One of your body’s most powerful adaptations is its response to stress. Whether your body is faced with acute stress or long-term stress, your nervous system has evolved to improve your chances of survival and optimal functioning.
Acute stress, like narrowly avoiding an accident, evokes a drastic response to improve reaction time. In that moment, your adrenal glands release large amounts of adrenaline and cortisol. As a result your heart rate surges to improve blood flow, delivering oxygen and glucose to tissues such as the brain and muscles. Your body’s resources are directed to systems that are involved in immediate survival and away from systems that are required for long-term survival. Temporarily, “rest, digest and reproduce” processes are unnecessary, but optimally once the threat is averted, your nervous system resets and rebounds back to parasympathetic mode.
On the other hand, chronic stress puts demands on the adrenal glands as well, however the physiological results are much different. The state of chronic stress that most people face today is a low-grade but sustained pressure out on the body. Adrenal glands are taxed with responding to a consistent perception of threat (like trying to pay the bills or manage busy schedules) which can lead to dysregulation of stress response over time.
When your stress response is overworked, tissue damage occurs. Consider what might happen in your body if resources are consistently diverted away from rest, digest and reproduce processes. Poor sleep, insufficient digestion and dysregulated hormone production are all conditions that wreak havoc on the body and are seen associated with virtually every chronic disease today.
Moreover, while cortisol is an anti-inflammatory hormone in the short-term, it becomes a driver of inflammation if it’s circulating at constantly low-levels over time. Eventually, these factors put your body at risk for chronic diseases such as Alzheimer’s disease.
Stress Devastates the Brain
Chronically elevated cortisol is correlated to beta amyloid plaque formation, poor cognition, memory loss and structural damage to the hippocampal region of the brain.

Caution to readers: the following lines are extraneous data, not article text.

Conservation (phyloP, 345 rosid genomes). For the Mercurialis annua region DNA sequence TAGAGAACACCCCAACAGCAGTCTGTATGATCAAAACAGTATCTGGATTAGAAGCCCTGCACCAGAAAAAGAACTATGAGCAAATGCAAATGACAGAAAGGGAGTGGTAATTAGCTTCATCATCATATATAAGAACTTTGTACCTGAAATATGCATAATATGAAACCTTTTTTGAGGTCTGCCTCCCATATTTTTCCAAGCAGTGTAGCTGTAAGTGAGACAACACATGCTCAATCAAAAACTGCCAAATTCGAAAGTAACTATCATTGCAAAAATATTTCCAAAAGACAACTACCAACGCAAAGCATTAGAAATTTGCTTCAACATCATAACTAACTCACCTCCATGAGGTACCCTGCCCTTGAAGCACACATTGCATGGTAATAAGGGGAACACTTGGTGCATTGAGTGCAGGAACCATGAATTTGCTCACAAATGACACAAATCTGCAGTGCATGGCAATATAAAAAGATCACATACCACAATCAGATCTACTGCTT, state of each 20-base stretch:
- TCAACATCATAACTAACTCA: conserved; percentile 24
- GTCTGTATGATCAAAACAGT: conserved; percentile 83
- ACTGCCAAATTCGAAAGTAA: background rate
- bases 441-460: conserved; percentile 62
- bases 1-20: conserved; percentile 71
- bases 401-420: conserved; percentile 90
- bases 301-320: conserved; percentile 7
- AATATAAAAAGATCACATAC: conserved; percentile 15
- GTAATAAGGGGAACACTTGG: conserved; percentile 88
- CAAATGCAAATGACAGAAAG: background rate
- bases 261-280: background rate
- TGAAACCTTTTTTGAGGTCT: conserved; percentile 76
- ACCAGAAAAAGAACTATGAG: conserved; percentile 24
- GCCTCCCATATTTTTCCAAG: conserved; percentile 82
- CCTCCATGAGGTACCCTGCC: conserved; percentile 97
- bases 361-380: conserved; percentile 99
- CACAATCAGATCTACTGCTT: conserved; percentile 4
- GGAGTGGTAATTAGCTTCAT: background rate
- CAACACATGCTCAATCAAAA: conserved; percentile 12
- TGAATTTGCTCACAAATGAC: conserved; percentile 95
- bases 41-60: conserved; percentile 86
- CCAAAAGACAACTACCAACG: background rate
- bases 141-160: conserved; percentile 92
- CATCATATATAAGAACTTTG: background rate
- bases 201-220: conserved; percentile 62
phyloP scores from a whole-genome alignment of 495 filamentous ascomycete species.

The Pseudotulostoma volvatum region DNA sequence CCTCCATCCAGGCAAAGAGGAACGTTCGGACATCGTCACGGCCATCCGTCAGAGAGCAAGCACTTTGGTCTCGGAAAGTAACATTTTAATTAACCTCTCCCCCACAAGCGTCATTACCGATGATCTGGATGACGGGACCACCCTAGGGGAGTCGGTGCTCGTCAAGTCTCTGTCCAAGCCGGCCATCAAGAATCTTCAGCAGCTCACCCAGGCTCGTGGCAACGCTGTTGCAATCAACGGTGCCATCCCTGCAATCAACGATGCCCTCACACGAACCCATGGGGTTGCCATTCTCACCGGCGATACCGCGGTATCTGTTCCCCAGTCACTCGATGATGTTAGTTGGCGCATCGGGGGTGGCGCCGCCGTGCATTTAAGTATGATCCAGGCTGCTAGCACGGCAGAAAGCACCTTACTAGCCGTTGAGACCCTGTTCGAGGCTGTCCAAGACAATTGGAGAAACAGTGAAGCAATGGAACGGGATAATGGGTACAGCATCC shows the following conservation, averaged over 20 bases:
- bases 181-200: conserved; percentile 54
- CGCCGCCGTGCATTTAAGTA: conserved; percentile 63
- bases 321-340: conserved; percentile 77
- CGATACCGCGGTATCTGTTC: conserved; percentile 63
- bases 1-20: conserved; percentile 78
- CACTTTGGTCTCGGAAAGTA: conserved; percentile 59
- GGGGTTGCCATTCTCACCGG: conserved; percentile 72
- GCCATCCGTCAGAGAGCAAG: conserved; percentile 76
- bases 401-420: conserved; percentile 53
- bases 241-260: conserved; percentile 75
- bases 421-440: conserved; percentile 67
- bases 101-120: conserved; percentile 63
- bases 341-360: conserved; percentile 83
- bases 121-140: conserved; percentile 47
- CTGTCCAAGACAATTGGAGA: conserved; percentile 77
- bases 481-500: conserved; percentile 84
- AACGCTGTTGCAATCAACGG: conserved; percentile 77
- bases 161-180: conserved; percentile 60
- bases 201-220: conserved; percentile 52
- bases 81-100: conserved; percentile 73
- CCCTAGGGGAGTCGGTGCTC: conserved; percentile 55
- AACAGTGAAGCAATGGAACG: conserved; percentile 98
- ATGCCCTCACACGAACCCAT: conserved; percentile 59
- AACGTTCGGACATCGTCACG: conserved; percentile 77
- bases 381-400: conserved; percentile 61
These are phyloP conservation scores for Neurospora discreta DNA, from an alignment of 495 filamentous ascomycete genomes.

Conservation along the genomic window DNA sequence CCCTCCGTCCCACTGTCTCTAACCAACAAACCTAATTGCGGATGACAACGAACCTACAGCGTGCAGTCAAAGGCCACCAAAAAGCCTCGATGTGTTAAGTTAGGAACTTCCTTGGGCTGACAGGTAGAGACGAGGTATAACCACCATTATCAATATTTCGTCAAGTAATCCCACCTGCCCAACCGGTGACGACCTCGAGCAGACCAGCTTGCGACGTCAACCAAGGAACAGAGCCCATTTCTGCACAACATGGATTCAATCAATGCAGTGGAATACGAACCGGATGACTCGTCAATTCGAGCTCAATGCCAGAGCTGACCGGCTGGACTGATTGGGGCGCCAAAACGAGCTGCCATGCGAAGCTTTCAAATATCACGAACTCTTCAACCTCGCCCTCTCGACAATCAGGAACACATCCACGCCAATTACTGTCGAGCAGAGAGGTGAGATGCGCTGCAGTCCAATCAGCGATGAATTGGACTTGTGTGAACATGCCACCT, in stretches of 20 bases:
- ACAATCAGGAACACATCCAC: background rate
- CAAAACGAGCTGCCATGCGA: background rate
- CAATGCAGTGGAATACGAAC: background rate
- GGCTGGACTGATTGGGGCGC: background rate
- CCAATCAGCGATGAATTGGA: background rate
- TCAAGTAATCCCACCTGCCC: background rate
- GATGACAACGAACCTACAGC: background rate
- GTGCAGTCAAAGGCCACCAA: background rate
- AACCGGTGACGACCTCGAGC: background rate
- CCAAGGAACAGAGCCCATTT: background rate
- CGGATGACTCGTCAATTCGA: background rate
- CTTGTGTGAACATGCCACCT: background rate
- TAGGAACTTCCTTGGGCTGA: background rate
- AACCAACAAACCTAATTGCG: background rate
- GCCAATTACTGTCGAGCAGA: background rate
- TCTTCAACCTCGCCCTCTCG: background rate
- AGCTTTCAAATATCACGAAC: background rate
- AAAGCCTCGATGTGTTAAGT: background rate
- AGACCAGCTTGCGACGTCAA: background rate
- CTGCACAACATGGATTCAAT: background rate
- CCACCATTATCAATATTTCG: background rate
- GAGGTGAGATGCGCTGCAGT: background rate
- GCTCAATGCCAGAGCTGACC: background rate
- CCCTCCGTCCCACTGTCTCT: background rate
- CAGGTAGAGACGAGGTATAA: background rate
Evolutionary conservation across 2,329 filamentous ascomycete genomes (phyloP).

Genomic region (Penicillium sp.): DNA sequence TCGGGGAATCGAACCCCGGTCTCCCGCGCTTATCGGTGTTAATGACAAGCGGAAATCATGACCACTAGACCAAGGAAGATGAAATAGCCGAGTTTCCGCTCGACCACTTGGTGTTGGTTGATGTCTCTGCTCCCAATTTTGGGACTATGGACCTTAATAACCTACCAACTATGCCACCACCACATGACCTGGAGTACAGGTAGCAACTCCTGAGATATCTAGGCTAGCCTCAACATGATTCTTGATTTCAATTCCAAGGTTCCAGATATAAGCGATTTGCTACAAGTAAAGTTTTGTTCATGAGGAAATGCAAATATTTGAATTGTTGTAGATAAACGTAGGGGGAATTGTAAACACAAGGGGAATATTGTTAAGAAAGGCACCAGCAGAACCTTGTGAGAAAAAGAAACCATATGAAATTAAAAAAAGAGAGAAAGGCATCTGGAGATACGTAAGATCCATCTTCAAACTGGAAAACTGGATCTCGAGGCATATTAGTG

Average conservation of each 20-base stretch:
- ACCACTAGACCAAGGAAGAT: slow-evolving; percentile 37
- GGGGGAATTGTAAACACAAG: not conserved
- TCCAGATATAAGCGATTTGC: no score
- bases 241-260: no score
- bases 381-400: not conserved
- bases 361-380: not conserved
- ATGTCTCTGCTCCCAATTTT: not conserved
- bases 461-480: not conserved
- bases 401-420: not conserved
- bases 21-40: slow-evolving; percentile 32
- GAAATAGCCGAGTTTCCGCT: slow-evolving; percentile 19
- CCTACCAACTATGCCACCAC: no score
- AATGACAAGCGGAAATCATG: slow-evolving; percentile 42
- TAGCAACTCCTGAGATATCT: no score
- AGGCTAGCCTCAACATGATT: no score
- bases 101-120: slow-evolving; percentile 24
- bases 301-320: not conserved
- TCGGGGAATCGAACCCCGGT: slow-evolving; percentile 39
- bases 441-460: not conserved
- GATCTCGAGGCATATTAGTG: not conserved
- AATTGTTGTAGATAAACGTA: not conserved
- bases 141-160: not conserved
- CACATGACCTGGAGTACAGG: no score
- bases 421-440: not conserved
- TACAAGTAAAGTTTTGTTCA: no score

At the initiation of a stress response, the adrenal glands are usually able to produce enough cortisol to respond to the immediate threat. Although, if your perception of stress sticks around, this process begins to lose effectiveness. As cortisol floods the system, the pituitary and hypothalamus glands signal the adrenals to downregulate production of cortisol. This is a negative feedback loop.
As cortisol circulates, driving up inflammation, another process occurs. Inflammatory molecules damage the hormone receptors on the membrane of your cells. This means that even though cortisol is circulating, it is not effectively signalling your cells to respond to the message it needs to convey.
In the body, this is called resistance, most often seen in insulin resistance and diabetes. Cells that cortisol should target cannot receive its signal. So instead cortisol reducing inflammation and triggering a healthy immune response, the immune system becomes impaired, and inflammation soars.
This is where your brain cells become vulnerable!
Inflammation is one of the primary drivers of Alzheimer’s disease and other forms of cognitive decline. In addition to high-jacking the immune system, cortisol directly impact neurons. In early stages of stress, cortisol can boosts neuron activity and brain function, but over time, cortisol decreases neuronal plasticity resulting in diminished brain function.
Decrease Stress, Increase Brain Function
Follow these 5 recommendations to decrease your stress response and boost protect the brain.
- Being a meditation or yoga routine. Studies have linked mindfulness to better stress response and improved brain function.
- Deal with chronic pain. Pain and stress are deeply intertwined and experiencing chronic physical pain depletes stress resilience.
- Eat Clean. An anti-inflammatory diet can reduce the vicious cycle of stress and inflammation while nourishing the brain with critical nutrients.
- Get Outside – Spending time in nature has been shown to improve the ability to regulate stress. While any kind of exercise is healthy, getting your heart-rate up outside gives you a bigger “bang for your buck”
- Sleep – Poor sleep is an independent risk factor for cognitive decline, but it also depletes our ability to cope with stress.